Saturday, November 24, 2012

Understanding Hair color And Developers.

Have you ever been to a stylist to get your hair colored and had no friggin idea what she was talking about? Have you ever wanted a particular color and your hair came no where near that when you dyed it? Have you ever stood in a beauty store desperately staring at developers hoping the right one with just come off the shelf and land in your arms? Well I know I have, MANY times.
I honestly don't know how many times I've been disappointed that my hair color didn't turn out like the color on the swatch or box. I've stood in Sally's for what seemed like hours staring at developers hoping the right one would slap me in the face and say "You need me dumbass." That's why I'm writing this, to help just one girl like I was to understand hair color and developers.

Firstly, hair color starts off by identifying the level of your hair. By level I mean darkness/lightness. If your at a beauty supply, like Sally's for instance I remove the swatch from the shelf. (if you do it carefully it will pop back on.) If your going to a professional supply use a swatch book. Then hold it up against you hair and try to match it. If it matches that is the level of your hair.  Standard hair color levels are defined on a scale of 1-10. 1 is the darkest, blackest color and level 10 is the lightest, blondest color.  A basic scale would look like this.

Level 1- Black
Level 2- Darkest Brown                                
Level 3- Very dark brown
Level 4- Dark Brown
Level 5- Brown
Level 6- Light Brown
Level 7- Dark Blonde
Level 8- Medium Blonde
Level 9- Blonde
Level10- Light Blonde

After you have established you current color level and desired level, you must decide which tone you would prefer. Tones are put into 3 standard categories; cool, neutral or warm. Tones are usually indicated with letters.  This is an example of tones

Cool Tones                               Warm Tones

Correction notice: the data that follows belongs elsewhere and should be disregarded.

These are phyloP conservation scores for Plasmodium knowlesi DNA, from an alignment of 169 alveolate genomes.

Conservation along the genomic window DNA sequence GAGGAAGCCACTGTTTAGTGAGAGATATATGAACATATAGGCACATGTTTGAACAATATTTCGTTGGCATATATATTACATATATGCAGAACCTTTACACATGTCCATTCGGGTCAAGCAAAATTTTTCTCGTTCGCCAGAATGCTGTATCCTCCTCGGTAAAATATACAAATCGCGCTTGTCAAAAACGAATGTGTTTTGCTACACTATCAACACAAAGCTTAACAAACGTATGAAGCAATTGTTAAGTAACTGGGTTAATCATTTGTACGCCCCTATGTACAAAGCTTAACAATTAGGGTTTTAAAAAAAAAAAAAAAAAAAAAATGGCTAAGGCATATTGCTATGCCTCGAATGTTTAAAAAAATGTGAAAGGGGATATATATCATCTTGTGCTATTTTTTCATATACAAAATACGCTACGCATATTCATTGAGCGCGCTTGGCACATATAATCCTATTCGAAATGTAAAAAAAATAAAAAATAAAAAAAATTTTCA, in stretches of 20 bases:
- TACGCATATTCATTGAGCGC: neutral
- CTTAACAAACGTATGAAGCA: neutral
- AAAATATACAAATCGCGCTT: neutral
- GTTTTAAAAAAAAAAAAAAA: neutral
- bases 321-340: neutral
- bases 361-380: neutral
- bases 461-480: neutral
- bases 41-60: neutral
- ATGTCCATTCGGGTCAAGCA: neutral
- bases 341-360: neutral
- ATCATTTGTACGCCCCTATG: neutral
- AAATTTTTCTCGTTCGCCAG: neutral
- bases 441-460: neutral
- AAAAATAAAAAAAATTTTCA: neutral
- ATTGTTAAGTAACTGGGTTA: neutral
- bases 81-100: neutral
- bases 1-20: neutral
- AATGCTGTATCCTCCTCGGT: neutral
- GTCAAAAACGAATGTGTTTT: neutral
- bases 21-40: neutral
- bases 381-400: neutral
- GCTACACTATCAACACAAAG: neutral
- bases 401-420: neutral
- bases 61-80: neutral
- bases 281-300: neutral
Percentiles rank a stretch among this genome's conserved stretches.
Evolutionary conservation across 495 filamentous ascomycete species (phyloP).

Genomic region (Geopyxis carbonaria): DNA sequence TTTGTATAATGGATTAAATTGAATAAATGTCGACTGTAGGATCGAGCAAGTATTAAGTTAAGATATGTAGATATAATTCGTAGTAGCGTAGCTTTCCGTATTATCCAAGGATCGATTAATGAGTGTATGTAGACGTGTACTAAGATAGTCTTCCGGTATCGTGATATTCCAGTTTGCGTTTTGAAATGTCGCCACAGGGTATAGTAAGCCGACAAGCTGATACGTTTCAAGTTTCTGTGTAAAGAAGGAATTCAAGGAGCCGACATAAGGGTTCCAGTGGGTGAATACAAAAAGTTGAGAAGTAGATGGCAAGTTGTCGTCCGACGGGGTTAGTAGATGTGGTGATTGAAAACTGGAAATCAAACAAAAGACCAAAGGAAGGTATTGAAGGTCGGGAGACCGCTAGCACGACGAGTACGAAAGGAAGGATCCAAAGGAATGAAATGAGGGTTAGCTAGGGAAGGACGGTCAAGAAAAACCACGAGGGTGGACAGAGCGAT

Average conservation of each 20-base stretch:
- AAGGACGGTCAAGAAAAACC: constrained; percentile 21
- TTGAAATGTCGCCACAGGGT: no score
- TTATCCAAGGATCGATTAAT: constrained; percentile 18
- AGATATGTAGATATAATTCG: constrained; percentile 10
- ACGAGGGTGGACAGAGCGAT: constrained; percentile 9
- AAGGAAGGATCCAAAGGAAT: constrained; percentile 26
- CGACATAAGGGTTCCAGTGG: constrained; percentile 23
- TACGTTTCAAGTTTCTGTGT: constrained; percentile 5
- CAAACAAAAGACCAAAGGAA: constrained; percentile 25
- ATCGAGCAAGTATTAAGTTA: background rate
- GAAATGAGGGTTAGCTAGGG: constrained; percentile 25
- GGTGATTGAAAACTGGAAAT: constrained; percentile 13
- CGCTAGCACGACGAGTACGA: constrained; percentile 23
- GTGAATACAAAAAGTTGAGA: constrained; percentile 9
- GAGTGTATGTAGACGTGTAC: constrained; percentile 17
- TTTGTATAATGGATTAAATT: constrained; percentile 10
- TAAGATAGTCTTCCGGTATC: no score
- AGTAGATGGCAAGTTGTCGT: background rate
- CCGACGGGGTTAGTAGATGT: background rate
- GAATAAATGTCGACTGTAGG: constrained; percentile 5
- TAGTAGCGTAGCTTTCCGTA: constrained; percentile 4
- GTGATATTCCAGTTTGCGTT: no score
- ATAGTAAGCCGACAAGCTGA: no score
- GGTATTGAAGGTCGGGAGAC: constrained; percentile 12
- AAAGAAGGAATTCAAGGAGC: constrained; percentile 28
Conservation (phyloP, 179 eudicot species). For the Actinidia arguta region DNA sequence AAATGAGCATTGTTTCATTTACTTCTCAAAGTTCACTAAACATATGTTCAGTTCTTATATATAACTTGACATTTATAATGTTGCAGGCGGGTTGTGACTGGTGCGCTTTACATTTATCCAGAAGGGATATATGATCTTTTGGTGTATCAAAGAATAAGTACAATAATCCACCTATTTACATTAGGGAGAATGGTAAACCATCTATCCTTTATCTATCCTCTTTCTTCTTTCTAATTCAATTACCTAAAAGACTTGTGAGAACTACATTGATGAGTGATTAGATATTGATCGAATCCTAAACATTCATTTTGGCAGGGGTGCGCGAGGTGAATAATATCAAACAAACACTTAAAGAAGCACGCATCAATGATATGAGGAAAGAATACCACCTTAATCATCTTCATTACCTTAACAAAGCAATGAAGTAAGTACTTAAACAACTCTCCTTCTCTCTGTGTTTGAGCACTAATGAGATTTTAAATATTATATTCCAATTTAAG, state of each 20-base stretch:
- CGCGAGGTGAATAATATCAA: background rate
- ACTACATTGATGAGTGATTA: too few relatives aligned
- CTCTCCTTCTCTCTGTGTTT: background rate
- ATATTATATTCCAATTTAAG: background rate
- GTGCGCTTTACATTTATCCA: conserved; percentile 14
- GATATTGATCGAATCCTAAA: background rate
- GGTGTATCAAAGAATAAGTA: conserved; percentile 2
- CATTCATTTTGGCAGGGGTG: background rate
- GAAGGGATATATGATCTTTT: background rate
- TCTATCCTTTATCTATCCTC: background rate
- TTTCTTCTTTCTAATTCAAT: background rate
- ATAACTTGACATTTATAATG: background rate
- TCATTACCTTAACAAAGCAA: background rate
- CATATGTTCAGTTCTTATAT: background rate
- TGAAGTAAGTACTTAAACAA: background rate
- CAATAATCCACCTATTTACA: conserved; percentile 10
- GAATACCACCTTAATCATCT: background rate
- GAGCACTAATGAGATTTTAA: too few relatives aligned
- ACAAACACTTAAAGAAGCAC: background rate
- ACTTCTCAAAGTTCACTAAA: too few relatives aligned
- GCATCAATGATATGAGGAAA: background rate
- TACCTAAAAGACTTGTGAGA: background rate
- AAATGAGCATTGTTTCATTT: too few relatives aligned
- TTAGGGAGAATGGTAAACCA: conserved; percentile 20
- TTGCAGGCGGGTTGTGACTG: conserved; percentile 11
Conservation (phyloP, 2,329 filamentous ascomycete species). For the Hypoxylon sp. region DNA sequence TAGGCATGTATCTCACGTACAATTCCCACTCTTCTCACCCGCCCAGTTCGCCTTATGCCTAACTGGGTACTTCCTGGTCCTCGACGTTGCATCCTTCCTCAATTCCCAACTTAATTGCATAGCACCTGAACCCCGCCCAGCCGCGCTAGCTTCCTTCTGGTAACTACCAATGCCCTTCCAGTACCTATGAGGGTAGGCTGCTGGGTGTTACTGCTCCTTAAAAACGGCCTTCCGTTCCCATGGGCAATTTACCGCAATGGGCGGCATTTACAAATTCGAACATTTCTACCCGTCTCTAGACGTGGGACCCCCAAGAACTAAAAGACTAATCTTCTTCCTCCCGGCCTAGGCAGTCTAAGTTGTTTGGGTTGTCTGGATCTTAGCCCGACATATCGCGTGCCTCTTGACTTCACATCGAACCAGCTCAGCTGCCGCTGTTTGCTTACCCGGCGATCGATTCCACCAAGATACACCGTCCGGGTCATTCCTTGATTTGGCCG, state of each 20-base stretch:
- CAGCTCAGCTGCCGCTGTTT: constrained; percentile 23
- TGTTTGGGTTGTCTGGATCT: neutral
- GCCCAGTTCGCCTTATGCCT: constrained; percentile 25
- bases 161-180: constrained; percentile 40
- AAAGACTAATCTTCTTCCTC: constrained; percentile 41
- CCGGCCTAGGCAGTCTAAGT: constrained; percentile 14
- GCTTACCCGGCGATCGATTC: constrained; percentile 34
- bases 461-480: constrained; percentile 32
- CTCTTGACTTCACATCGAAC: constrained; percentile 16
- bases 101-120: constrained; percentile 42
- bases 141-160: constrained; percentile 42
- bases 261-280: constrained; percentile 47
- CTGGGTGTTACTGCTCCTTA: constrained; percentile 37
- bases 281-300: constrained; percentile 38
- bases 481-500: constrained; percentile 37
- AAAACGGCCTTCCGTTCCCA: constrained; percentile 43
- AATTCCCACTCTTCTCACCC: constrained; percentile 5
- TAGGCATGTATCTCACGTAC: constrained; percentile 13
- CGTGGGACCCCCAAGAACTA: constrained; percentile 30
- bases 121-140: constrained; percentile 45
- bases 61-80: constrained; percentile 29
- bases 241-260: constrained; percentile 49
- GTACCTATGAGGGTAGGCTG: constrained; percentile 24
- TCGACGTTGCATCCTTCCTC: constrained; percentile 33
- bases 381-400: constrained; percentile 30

A- Ash                                       C- Copper
B- Blue                                      G- Gold
G- Green                                   W- Warm
V- Violet                                    R- Red
                                                R/B- Red Brown
                                                R/O- Red/Orange

Tones are usually mixed in formulas to create that perfect shade. For example the color I recently used on my hair is a 5RR from Matrix. So what would that be??? Its a Level 5 which is a darker shade, and RR is red with a red undertone.  So if I went with a 8VR what would that be??? a Level 8 which is pretty light, and the color would be violet with a red undertone. Are you still with me? :P

Now picking the right developer is quite easy once you understand color levels. Developers mainly come in 4 volumes; 10, 20, 30, and 40. a 10 volume mainly deposits color into the hair. It doesn't lift color at all. if you are wanting to go darker than your previous color or just darker in general use 10 volume. 20 volume mainly deposits color as well. Volume 20 is also best for gray, resistant hair and is the most commonly used. 20 Volume lifts color by 2 shades, an example would be going from a level 5 color to a level 7. You would use 20.  30 & 40 have the most lift but can but rather harsh to the hair. 30 volume lifts 3 shades and 40 lifts 4 shades. so if I was going from a level 3 to a level 7 I would use a 40 volume. Now if it cannot be achieved with a 40 volume then you must use lightener aka bleach.
you cannot go from a level 3 to a level 8 without a double process.

10V- No lift/Deposit only- Dark colors
20V- Best for gray hair/ Mainly Deposits/ Lifts 2 shades
30V- Lifts 3 shades
40V- Lifts 4 shades
Lightener- To lift higher than 4 shades.

I hope this helped at least one person understand color and feel comfortable and confident choosing color. Sitting in my theory class learning this I felt like a total dumb ass for not being able to understand or putting 2&2 together for the longest time. My light bulb finally clicked on after 10 years of coloring my hair. lol